Roger Federer had announced his arrival a few years earlier, when he beat his idol Pete Sampras at Wimbledon 2001 as a 19-year-old. He then went on to establish himself as the top player in men’s tennis by winning Wimbledon in 2003 and the Australian Open, Wimbledon and US Open in 2004.
For most, that right there would’ve been a glorious career. But Federer was just getting started, he was on the cusp of one of the most staggering streak’s in the sport’s history.
It started with Wimbledon 2005. The Swiss was a two-time defending champion at The Championships and went on to beat Andy Roddick to make it three in a row. And that marked the beginning of a stunning period in which Federer reached the final in 18 out of 19 consecutive Majors.
Of the 20 Grand Slam titles he finished his career with, 12 came between Wimbledon 2005 and Australian Open 2010. During this run, he claimed four Wimbledon titles, four US Opens, three Australian Opens and his only French Open triumph.
Here’s a closer look at that Federer streak from 2005 to ‘10:
Federer at Grand Slams from Wimbledon 2005
|Win||2005||Wimbledon (3)||Andy Roddick||6–2, 7–6(7–2), 6–4|
|Win||2005||US Open (2)||Andre Agassi||6–3, 2–6, 7–6(7–1), 6–1|
|Win||2006||Australian Open (2)||Marcos Baghdatis||5–7, 7–5, 6–0, 6–2|
|Loss||2006||French Open||Rafael Nadal||6–1, 1–6, 4–6, 6–7(4–7)|
|Win||2006||Wimbledon (4)||Rafael Nadal||6–0, 7–6(7–5), 6–7(2–7), 6–3|
|Win||2006||US Open (3)||Andy Roddick||6–2, 4–6, 7–5, 6–1|
|Win||2007||Australian Open (3)||Fernando González||7–6(7–2), 6–4, 6–4|
|Loss||2007||French Open||Rafael Nadal||3–6, 6–4, 3–6, 4–6|
|Win||2007||Wimbledon (5)||Rafael Nadal||7–6(9–7), 4–6, 7–6(7–3), 2–6, 6–2|
|Win||2007||US Open (4)||Novak Djokovic||7–6(7–4), 7–6(7–2), 6–4|
|(SF defeat)||2008||Australian Open||Novak Djokovic||7-5, 6-3, 7-6|
|Loss||2008||French Open||Rafael Nadal||1–6, 3–6, 0–6|
|Loss||2008||Wimbledon||Rafael Nadal||4–6, 4–6, 7–6(7–5), 7–6(10–8), 7–9|
|Win||2008||US Open (5)||Andy Murray||6–2, 7–5, 6–2|
|Loss||2009||Australian Open||Rafael Nadal||5–7, 6–3, 6–7(3–7), 6–3, 2–6|
|Win||2009||French Open||Robin Söderling||6–1, 7–6(7–1), 6–4|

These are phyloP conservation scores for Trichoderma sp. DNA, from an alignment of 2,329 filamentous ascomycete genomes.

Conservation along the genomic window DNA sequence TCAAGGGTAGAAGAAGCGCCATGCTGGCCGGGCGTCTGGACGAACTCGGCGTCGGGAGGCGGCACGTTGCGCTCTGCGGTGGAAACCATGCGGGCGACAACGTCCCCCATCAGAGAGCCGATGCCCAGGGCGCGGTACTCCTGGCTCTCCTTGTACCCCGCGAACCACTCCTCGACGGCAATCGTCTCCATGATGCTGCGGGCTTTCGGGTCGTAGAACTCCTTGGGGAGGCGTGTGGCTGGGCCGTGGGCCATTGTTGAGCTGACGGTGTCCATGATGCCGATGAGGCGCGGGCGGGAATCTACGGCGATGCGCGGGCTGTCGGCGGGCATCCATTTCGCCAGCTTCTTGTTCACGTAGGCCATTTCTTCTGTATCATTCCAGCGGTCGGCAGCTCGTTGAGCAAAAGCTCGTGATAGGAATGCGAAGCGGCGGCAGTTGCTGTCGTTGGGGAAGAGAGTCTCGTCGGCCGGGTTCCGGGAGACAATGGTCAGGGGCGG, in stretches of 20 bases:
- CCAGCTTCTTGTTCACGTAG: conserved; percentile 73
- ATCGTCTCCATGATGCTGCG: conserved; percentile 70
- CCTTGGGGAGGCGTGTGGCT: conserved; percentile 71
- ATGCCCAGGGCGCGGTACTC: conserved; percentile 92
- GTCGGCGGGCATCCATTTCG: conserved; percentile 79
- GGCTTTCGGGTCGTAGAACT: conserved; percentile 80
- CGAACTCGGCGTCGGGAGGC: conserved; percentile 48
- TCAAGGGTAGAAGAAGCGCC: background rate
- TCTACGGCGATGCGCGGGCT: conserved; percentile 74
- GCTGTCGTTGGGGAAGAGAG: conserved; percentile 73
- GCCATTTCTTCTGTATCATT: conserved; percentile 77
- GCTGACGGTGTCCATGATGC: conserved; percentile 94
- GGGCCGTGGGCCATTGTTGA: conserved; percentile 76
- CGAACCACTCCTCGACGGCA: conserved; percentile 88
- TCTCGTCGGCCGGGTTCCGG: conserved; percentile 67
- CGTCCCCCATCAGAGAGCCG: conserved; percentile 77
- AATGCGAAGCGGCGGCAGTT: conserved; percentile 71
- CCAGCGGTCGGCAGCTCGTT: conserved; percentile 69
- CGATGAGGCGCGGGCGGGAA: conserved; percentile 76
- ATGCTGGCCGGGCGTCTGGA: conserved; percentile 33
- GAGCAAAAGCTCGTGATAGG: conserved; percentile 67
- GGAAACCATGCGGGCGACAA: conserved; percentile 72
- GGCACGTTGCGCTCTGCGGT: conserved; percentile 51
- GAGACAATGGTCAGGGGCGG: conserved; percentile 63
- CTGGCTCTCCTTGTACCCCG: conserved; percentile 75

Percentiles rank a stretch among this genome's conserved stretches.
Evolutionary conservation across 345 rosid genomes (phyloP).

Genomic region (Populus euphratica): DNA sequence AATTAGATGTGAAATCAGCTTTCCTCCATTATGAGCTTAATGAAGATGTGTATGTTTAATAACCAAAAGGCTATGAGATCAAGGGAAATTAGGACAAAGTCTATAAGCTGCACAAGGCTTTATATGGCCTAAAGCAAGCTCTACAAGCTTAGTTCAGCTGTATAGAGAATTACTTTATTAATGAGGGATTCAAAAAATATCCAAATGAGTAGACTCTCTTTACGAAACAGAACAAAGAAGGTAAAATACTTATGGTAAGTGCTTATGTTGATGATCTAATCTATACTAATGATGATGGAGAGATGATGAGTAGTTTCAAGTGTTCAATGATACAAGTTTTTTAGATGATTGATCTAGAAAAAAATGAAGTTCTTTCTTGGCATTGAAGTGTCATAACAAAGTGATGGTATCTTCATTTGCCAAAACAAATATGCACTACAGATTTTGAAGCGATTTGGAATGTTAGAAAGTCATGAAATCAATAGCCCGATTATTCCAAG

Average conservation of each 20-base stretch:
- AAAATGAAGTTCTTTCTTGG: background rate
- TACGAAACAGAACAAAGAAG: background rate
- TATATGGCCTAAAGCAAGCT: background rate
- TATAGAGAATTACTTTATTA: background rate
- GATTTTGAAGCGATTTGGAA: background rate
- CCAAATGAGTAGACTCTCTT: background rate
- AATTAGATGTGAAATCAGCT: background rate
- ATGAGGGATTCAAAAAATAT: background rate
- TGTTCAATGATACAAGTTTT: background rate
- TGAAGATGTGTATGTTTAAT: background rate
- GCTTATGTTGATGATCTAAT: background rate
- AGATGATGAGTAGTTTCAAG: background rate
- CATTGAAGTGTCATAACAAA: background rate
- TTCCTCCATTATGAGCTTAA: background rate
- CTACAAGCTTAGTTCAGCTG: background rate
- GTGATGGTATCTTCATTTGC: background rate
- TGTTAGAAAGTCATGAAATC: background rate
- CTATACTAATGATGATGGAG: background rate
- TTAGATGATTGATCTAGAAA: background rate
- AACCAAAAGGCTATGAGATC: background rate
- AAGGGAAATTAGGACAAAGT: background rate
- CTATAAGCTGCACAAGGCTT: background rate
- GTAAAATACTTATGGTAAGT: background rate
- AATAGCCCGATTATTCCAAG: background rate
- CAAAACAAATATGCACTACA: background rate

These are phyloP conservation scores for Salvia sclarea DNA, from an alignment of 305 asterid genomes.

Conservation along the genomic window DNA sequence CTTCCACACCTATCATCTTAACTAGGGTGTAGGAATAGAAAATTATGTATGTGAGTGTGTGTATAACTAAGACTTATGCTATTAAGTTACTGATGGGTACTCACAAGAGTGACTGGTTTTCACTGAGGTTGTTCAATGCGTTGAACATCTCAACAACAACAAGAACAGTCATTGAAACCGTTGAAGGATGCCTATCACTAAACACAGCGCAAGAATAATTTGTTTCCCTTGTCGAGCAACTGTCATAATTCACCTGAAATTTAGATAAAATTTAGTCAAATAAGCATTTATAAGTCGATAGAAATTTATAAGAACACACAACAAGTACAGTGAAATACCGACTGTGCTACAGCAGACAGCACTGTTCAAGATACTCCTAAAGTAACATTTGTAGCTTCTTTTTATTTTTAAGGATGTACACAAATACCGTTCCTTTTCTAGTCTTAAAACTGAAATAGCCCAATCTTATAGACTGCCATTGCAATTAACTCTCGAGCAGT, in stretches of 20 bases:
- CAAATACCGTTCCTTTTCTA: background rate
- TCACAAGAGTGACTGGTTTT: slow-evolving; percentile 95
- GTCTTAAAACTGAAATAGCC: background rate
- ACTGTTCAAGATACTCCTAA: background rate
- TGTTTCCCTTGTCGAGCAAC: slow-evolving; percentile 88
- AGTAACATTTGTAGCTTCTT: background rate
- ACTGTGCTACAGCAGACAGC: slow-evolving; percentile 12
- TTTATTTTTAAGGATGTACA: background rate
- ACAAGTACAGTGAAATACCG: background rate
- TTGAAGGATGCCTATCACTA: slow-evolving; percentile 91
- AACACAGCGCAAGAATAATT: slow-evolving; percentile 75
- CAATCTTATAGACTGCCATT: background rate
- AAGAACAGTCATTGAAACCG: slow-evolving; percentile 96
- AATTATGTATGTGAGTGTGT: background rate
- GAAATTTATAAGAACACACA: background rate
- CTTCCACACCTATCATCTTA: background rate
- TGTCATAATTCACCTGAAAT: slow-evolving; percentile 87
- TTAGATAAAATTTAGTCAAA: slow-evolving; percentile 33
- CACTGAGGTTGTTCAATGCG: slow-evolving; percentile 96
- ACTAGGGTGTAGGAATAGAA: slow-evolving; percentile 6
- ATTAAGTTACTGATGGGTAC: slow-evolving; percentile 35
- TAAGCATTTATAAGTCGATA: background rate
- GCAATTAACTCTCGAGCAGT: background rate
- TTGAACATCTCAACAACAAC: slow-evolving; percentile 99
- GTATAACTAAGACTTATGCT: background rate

|Win||2009||Wimbledon (6)||Andy Roddick||5–7, 7–6(8–6), 7–6(7–5), 3–6, 16–14|
|Loss||2009||US Open||Juan Martín del Potro||6–3, 6–7(5–7), 6–4, 6–7(4–7), 2–6|
|Win||2010||Australian Open (4)||Andy Murray||6–3, 6–4, 7–6(13–11)|
Naturally, this phase saw some of the most epic battles in Federer’s career. At the 2005 US Open, he beat Andre Agassi in what proved to be the last Grand Slam final the American legend featured in. At the 2007 US Open, he beat Novak Djokovic in what was the Serb’s first Grand Slam final.
Roddick came close in 2009 but ended up with his fourth Wimbledon final loss to Federer. The big-serving American didn’t reach a Major final after that heartbreaking defeat in five sets.
Of course, there were defeats too during this phase. Juan Marin del Potro’s comeback win at the US Open 2009 final will always be remembered as one of the toughest moments in Federer’s career. The Swiss was one set away from the title and had he won it, he could’ve held all Major titles at the same time (considering he went on to win Aus Open 2010).
However, Federer’s biggest rival in these five years was, of course, Rafael Nadal. Of the six defeats for the Swiss, five came against the Spaniard – three at Roland Garros and one each at the Australian Open and Wimbledon.
After winning his fourth and fifth Wimbledon titles in 2006 and ‘07 by defeating Nadal in the final both times, Federer’s streak at the All England Club was broken the following year in what is considered by many as the greatest tennis match in history. Nadal emerged the winner that day and even edged out his great rival in an epic Australian Open final the following year, with these two matches going a long way in establishing their rivalry as one of the all-time great match-ups.
Federer’s five-year streak as the undisputed king of men’s tennis ended after the 2010 Australian Open victory against Andy Murray – another one of his great rivals. He went on to reach nine more Major finals, winning four of those matches, but they were spread over a decade.
Federer’s tally of men’s singles Grand Slam wins was overtaken by Nadal and Djokovic eventually, but no one has ever come close to the consistency and dominance the Swiss had at the biggest stage in those years from 2005 to ‘10. It was a period during which he kept adapting his game, kept raising the bar, and truly redefined greatness.